Immune checkpoints could be key to treating autoimmune disease myasthenia gravis
(Kanazawa University) The PD-1 immune checkpoint is essential for self-recognition by the immune system, with disruption of the pathway associated with several autoimmune disorders. However, the involvement of PD-1 and its ligand PD-L1 in muscle-weakening autoimmune disease myasthenia gravis is unclear. Now, researchers at Kanazawa University have linked increased PD-L1 expression in the muscles of myasthenia gravis patients with disease severity and shown that this could ultimately help control the immune response and modulate disease symptoms.
Myasthenia Gravis (MG) – an autoimmune neuromuscular disease – is known by the production of autoantibodies against components of the neuromuscular junction mainly to the acetylcholine receptor, which cause the destruction and compromises the synaptic transmission. This disease is characterized by fluctuating and fati gable muscle weakness, becoming more intensive with activity, but with an improvement under resting. There are many therapeutic strategies used to alleviate MG symptoms, either by improving the transmission of the nerve impulse or by ameliorating autoimmune reactions with e.g.
AbstractAryl hydrocarbon receptor (AhR), a type of transcriptional factor, is widely expressed in immune cells. The activation of AhR signaling pathway depends on its ligands, which exist in environment and can also be produced by metabolism. Normal expressions of AhR and AhR-mediated signaling may be essential for immune responses, and effects of AhR signaling on the development and function of innate and adaptive immune cells have also been revealed in previous studies. Recent studies also indicate that aberrant AhR signaling may be related to autoimmune diseases, including rheumatoid arthritis (RA), systemic lupus eryth...
Myasthenia gravis (MG) is a neuromuscular autoimmune disease that affects the skeletal muscle through the production of autoantibodies against the nicotinic acetylcholine receptor at the neuromuscular junction, thus causing defective neuromuscular transmission in skeletal muscles . MG occurs in 1: 7500 individuals, affecting women during the second to third decade and men in their fifth and sixth decade of life . Typically, patients experience muscle weakness and fatigue, as well as fluctuating and fatigable extraocular (e.g.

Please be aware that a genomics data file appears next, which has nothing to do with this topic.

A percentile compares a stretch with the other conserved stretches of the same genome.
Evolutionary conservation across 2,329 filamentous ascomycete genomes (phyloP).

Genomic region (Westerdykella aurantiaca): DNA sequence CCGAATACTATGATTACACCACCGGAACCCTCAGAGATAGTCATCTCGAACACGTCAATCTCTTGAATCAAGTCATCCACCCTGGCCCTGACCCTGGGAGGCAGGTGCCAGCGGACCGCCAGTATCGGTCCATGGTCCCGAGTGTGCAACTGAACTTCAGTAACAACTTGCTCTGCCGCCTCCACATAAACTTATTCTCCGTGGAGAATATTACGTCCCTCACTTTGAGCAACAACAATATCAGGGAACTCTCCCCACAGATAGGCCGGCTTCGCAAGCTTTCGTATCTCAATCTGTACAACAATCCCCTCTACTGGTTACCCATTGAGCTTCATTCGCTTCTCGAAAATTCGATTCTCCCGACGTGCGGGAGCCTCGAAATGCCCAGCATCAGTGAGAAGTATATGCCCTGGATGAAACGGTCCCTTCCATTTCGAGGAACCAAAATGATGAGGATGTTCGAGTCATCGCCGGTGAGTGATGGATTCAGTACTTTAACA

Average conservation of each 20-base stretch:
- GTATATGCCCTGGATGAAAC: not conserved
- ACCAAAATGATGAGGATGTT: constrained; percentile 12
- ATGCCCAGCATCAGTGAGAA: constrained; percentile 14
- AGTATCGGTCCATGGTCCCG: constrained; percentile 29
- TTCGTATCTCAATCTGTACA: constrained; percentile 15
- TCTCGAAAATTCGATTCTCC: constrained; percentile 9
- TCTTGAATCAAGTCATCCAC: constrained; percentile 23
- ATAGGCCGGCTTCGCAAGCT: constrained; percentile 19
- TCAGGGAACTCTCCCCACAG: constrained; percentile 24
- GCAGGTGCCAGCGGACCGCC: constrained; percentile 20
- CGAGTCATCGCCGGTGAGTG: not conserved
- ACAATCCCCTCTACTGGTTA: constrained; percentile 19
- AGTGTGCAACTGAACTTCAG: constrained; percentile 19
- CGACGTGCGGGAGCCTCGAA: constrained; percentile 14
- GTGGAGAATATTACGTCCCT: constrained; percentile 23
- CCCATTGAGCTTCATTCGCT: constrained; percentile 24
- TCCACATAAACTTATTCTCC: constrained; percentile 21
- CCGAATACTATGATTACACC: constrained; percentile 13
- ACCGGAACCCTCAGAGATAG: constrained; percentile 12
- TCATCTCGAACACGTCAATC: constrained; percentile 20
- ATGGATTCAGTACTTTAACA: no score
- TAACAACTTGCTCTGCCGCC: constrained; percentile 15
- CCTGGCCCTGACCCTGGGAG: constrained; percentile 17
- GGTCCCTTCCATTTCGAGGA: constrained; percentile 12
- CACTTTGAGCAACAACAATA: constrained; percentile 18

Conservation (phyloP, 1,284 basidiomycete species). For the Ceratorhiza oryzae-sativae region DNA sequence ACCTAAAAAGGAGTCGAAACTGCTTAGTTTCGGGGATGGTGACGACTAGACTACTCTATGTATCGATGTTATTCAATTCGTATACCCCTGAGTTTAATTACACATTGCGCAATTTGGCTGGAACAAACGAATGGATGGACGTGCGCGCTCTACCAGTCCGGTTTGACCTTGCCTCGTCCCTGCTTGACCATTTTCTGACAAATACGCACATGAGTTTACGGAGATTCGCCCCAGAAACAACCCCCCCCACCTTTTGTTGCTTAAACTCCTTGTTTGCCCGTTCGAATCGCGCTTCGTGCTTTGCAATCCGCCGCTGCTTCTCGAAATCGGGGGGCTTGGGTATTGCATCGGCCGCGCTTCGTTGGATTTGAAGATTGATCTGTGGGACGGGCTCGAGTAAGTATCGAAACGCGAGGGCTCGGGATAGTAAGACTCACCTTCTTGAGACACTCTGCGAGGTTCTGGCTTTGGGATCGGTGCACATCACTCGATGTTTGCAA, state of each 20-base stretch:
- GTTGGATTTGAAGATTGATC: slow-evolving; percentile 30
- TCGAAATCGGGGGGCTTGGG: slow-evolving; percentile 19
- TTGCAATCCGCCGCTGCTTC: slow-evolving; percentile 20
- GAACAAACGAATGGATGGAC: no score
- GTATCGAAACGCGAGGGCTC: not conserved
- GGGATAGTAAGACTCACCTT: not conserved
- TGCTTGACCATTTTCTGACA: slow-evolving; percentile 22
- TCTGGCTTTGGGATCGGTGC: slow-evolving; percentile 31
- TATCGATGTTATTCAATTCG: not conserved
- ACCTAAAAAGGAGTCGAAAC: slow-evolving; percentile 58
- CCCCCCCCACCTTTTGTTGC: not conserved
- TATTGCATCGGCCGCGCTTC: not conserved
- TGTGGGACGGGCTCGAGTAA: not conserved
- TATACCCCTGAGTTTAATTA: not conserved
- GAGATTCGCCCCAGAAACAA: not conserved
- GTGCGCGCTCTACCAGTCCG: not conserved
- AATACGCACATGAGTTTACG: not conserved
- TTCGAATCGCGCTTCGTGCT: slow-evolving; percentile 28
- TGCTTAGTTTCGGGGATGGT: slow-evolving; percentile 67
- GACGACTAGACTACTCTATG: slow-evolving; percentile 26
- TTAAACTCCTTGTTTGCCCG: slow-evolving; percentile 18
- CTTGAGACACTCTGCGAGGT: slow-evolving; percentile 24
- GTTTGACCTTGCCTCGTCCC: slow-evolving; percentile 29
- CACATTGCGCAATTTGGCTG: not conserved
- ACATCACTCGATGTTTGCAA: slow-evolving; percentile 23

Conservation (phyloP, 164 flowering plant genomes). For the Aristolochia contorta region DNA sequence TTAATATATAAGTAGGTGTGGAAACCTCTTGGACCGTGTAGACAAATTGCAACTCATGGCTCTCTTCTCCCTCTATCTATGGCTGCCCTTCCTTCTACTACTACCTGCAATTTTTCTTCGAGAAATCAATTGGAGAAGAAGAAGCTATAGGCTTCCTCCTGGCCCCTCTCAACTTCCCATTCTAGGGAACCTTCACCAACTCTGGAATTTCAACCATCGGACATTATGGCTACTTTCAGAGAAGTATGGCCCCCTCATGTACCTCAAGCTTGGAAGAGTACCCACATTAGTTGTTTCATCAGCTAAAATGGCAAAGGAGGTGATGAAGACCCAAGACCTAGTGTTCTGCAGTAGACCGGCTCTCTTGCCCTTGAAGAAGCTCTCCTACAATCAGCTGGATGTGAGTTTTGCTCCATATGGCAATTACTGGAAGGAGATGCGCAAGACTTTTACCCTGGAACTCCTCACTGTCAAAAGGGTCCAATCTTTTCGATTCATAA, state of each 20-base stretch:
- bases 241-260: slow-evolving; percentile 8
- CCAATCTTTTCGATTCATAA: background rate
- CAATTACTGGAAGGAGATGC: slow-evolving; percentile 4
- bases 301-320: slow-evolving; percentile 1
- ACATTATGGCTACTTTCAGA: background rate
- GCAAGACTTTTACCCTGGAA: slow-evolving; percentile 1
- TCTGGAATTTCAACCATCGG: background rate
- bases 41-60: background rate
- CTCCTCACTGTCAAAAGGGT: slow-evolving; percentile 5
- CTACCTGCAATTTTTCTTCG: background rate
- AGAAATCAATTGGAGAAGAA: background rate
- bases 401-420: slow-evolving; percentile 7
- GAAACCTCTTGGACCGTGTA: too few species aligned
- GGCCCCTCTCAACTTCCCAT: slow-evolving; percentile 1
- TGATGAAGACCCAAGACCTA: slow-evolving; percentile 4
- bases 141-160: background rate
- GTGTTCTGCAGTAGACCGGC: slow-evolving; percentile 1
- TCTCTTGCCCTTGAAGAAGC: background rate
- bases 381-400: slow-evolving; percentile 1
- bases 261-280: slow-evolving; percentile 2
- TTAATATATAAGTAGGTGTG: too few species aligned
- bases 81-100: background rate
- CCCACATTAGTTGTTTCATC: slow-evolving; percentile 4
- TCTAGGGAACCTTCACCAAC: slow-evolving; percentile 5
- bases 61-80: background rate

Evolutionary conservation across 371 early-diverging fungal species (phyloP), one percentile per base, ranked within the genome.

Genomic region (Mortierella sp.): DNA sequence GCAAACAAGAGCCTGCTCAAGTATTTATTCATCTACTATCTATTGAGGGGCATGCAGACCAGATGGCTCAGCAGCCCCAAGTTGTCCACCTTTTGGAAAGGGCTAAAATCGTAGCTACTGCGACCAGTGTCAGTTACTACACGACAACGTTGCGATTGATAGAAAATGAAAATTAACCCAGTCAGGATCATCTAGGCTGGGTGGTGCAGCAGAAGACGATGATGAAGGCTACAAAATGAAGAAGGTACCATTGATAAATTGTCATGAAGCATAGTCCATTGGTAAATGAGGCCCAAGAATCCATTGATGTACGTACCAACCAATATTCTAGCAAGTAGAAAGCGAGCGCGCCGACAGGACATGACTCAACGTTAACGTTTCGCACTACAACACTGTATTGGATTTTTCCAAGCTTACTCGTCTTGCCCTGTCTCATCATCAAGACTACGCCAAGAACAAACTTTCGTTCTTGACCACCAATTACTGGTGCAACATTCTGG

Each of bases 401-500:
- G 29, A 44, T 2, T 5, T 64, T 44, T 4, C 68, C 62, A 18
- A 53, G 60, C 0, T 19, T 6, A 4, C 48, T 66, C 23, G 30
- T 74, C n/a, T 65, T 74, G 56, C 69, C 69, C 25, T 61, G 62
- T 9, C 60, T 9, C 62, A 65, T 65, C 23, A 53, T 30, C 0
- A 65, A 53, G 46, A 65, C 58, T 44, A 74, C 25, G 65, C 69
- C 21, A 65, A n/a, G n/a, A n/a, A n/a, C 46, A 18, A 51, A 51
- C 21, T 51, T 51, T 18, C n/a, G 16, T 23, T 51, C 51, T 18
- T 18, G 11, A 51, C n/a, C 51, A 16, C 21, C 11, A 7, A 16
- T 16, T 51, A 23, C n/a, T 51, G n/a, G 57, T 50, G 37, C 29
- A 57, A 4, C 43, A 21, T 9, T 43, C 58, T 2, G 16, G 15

Thymic tumors are rare diseases with an incidence of 0.15 cases per 100,000 person-years. They can be associated with a variety of other syndromes, such as Myasthenia Gravis or autoimmune disorders. Among them, pure red cell aplasia is a hemato-pathological condition characterized by anemia, reticulocytopenia and erythroid cell hypoplasia of bone marrow. Here, we reported a case of a 62-year-old female with a long history of neurologic symptoms due to Myasthenia Gravis. She was diagnosed with thymoma, with mediastinal mass and pleural thickening.
This study aims to compare PLEX vs. IVIG in patients with MG.
This study aims to compare PLEX vs. IVIG in smokers with MG.
This study aims to compare PLEX vs. IVIG in patients with MG who have SLE/RA.
This article reviews the basic and advanced treatment options of the different disease subtypes including plasma exchange and immunoglobulins for treatment in a myasthenic crisis. Recently, clinical approval of eculizumab, a complement inhibitor, enriched the pharmacological armamentarium for AChR antibody-positive MG patients not appropriately responding to immunosuppression alone. PMID: 31538208 [PubMed - as supplied by publisher]
Myasthenia gravis (MG) is a rare and treatable antibody-mediated autoimmune disease. Pseudo internuclear ophthalmoplegia (-INO) or pyramidal tract damage is rarely observed in MG, and there were no known cases of MG with both pseudo-INO and pyramidal tract damage. Here, we report a case of a 61-year-old female suffering from MG accompanied by pseudo-INO and pyramidal tract damage with a rapid progressive course. Her blood and cerebrospinal fluid (CSF) tests were normal, except for the presence of the anti-acetylcholine receptor antibody. CT and contrast enhancement of the chest showed a thymic involution. MRI and contrast ...
Myasthenia gravis (MG) is an autoimmune disorder caused by antibodies targeting the neuromuscular junction, which in most cases are directed towards the skeletal muscle acetylcholine receptor (AChR) . The pathophysiology of MG is accepted to be immune mediated . Sporadic inclusion body myositis (IBM) is considered the most common inflammatory myopathy in patients over 50 years old, but its pathophysiology remains to this day an enigma: It is still unclear whether it is a primary degenerative disease with secondary dysimmune reaction or vice versa .